Employees in IU’s Office of Sexual Violence Prevention and Victim Advocacy (SVPVA) can typically be found in the Health Center, working on sexual violence prevention programming, event planning, and other initiatives to work towards empowering students while preventing sexual violence. This year, due to the COVID-19 pandemic, the majority of that work has turned virtual, which creates new challenges for everyone involved.
SVPVA Associate Director Sally Thomas, alongside the rest of her team, has been hard at work since the beginning of the pandemic to rework roles in SVPVA that were forced to become virtual. SVPVA is home to Confidential Victim Advocates (CVAs) who work with sexual assault survivors to handle financial concerns, academic concerns, resources for students, and other various needs. CVAs have noticed changes in the students they work with since the pandemic surfaced.
“The students that we work with are all coming to us with trauma,” Thomas said. “Living in a pandemic is a trauma in itself. Seeing that has really escalated client needs. A lot more anxiety, a lot more depression, and that’s completely understandable.”
Additionally, staff members have begun to work remotely, which adds a new set of challenges to a community that is based on face-to-face interactions. Thomas and her coworkers are adjusting to the new work environment, but they are missing the physical encounters with students.
“It has been a struggle for the staff to work remotely,” Thomas said. “We thrive off of that human interaction. It’s encouraging and we love sitting down with students and having conversations with them. It’s just a little bit of a different feel being remote.”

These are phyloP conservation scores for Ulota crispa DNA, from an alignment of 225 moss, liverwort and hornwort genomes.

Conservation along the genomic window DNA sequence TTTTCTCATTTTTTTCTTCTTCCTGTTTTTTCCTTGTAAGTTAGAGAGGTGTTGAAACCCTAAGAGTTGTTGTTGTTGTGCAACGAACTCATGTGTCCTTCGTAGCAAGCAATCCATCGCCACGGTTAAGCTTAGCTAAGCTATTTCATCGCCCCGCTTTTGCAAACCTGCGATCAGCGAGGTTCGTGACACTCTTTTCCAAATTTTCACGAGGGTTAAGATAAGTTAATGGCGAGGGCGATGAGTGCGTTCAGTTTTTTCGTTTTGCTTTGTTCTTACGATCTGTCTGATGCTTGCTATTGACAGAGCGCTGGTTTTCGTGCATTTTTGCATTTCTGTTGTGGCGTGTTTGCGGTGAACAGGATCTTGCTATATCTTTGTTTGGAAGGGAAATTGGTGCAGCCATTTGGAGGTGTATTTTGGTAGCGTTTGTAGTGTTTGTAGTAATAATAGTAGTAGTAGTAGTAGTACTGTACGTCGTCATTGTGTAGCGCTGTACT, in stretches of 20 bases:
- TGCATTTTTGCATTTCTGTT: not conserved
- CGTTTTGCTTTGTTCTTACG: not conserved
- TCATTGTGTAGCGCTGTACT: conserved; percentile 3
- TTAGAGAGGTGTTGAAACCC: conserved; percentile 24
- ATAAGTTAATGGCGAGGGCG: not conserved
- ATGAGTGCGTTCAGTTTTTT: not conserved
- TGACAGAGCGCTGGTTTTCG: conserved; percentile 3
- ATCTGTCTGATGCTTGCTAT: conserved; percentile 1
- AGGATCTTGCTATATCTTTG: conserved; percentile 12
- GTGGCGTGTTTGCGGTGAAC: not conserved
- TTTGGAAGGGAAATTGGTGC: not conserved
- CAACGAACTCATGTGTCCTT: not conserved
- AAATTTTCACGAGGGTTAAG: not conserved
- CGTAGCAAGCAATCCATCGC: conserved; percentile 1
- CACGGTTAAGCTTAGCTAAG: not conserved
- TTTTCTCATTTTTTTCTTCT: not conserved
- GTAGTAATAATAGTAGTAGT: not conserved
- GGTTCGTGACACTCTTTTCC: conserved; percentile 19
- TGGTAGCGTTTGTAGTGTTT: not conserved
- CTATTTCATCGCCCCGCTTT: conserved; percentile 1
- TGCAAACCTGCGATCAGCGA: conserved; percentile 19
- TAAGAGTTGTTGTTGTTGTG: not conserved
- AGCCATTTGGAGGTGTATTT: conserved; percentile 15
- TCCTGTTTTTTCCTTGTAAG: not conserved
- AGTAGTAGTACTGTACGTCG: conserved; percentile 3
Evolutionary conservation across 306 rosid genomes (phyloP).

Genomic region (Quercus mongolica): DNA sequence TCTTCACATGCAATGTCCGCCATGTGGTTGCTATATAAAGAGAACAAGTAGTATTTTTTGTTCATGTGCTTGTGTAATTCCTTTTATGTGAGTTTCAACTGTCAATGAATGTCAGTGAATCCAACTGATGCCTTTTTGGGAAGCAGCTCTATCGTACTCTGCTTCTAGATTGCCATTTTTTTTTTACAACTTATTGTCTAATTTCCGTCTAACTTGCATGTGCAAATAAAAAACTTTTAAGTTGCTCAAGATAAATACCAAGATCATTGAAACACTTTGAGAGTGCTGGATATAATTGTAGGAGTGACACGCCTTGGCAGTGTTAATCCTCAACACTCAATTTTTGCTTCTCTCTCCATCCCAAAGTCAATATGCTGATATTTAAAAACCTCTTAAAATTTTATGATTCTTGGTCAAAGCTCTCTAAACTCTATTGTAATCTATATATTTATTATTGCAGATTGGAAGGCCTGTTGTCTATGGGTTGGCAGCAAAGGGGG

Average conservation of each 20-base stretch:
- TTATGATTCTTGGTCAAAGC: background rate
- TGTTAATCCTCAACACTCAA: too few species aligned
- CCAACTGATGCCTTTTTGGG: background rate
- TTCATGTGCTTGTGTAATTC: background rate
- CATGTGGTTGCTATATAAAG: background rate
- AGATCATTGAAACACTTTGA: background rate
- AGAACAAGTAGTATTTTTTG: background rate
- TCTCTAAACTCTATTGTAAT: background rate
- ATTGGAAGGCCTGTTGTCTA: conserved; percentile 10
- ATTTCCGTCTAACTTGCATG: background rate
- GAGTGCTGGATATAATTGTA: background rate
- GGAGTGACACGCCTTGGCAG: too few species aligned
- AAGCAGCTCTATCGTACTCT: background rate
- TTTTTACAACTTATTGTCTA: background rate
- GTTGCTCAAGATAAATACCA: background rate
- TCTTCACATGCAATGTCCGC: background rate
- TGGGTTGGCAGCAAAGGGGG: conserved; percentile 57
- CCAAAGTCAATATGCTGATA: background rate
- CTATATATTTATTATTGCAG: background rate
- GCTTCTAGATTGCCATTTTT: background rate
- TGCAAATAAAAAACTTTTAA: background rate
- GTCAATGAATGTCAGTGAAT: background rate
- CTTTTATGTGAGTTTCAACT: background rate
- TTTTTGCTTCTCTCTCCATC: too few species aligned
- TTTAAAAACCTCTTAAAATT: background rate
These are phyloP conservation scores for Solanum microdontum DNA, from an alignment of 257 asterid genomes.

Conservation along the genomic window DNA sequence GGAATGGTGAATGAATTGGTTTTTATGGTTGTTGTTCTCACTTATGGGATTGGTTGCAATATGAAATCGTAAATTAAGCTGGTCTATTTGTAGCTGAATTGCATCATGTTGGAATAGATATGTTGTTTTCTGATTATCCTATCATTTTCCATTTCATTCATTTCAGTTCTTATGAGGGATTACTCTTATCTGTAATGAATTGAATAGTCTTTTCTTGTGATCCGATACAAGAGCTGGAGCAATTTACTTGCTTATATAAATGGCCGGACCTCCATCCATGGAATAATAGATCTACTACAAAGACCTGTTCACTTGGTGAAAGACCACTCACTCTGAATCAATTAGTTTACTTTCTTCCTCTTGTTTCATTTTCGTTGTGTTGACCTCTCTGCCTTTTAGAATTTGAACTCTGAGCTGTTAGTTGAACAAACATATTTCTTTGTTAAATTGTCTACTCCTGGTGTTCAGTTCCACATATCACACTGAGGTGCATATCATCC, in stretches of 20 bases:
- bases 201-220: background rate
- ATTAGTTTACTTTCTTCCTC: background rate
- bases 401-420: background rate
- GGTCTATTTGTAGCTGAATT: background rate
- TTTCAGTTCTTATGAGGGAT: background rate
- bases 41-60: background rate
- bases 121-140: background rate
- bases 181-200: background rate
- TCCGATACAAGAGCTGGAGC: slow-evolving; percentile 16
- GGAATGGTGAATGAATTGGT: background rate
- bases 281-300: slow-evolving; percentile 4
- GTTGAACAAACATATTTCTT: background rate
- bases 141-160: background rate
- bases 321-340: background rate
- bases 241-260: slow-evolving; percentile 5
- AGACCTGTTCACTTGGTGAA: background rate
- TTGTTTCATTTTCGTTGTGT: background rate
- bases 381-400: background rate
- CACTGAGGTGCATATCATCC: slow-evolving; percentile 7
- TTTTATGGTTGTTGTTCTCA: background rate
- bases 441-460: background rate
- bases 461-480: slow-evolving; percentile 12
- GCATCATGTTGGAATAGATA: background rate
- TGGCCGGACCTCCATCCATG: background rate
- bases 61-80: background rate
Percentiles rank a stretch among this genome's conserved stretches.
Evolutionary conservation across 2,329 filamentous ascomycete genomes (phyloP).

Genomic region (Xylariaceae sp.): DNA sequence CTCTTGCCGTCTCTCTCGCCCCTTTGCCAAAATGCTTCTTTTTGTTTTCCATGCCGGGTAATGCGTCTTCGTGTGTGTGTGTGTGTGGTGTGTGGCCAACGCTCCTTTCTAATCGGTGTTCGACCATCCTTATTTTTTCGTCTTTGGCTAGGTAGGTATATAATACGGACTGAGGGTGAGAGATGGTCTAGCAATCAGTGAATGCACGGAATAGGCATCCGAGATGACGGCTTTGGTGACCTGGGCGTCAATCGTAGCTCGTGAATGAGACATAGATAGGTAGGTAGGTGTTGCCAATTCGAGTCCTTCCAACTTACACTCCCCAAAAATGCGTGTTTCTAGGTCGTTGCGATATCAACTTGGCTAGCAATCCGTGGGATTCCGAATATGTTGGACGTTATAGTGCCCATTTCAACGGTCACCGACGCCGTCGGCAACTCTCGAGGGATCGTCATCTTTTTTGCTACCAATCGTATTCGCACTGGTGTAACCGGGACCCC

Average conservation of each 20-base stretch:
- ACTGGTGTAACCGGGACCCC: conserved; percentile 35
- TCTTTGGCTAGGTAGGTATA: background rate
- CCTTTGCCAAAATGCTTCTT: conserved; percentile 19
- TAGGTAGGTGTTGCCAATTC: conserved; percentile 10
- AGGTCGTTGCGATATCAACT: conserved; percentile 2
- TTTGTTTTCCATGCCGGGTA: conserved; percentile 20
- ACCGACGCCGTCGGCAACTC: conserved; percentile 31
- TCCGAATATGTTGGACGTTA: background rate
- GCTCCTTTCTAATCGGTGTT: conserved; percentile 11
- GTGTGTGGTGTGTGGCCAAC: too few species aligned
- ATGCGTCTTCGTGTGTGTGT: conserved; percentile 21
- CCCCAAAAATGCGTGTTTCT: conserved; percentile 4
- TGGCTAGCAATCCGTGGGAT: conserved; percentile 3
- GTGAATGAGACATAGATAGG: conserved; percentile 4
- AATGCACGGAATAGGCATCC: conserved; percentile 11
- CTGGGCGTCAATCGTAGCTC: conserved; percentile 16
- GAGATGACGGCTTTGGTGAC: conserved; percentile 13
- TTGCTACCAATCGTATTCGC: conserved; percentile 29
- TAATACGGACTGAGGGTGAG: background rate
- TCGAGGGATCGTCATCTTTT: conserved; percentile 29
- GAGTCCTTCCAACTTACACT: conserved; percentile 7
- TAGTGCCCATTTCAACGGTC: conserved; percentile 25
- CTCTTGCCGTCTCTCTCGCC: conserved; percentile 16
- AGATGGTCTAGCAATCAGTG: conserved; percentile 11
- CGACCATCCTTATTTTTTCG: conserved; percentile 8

In regards to case numbers, SVPVA has not seen an increase overall in sexual assault cases, which could be tied to fewer social events taking place due to COVID-19 restrictions. However, there has been an increase in domestic violence cases.
“We have seen an increase in domestic violence and dating violence cases,” Thomas said. “They’re a little bit more extreme. We are seeing that increase in violence. We are attributing it to higher anxiety in perpetrators, but also that isolation.”
Restrictions placed on gatherings by Monroe County and Indiana University have made students hesitant to report instances of sexual violence, due to fear of punishment. Thomas, as well as the other SVPVA staff members, want students to know that this should not be a reason to not seek help.
“We have had a lot of students afraid to come forward and even meet with us, because they were not socially distancing,” Thomas said. “My office is confidential. We don’t care if you didn’t have a mask on. We don’t care if you weren’t socially distancing. That should not be a deterrent to coming to speak to us.”
The work done by the Office of Sexual Violence Prevention and Victim Advocacy is crucial to protecting and supporting students. The pandemic has not only escalated the importance of this work, but also made the conditions that much more difficult. Staff members like Thomas will continue to work hard in adjusting to these new times and to provide a safe space for students no matter what.
Confidential Victim Advocates
Sexual Assault Crisis Center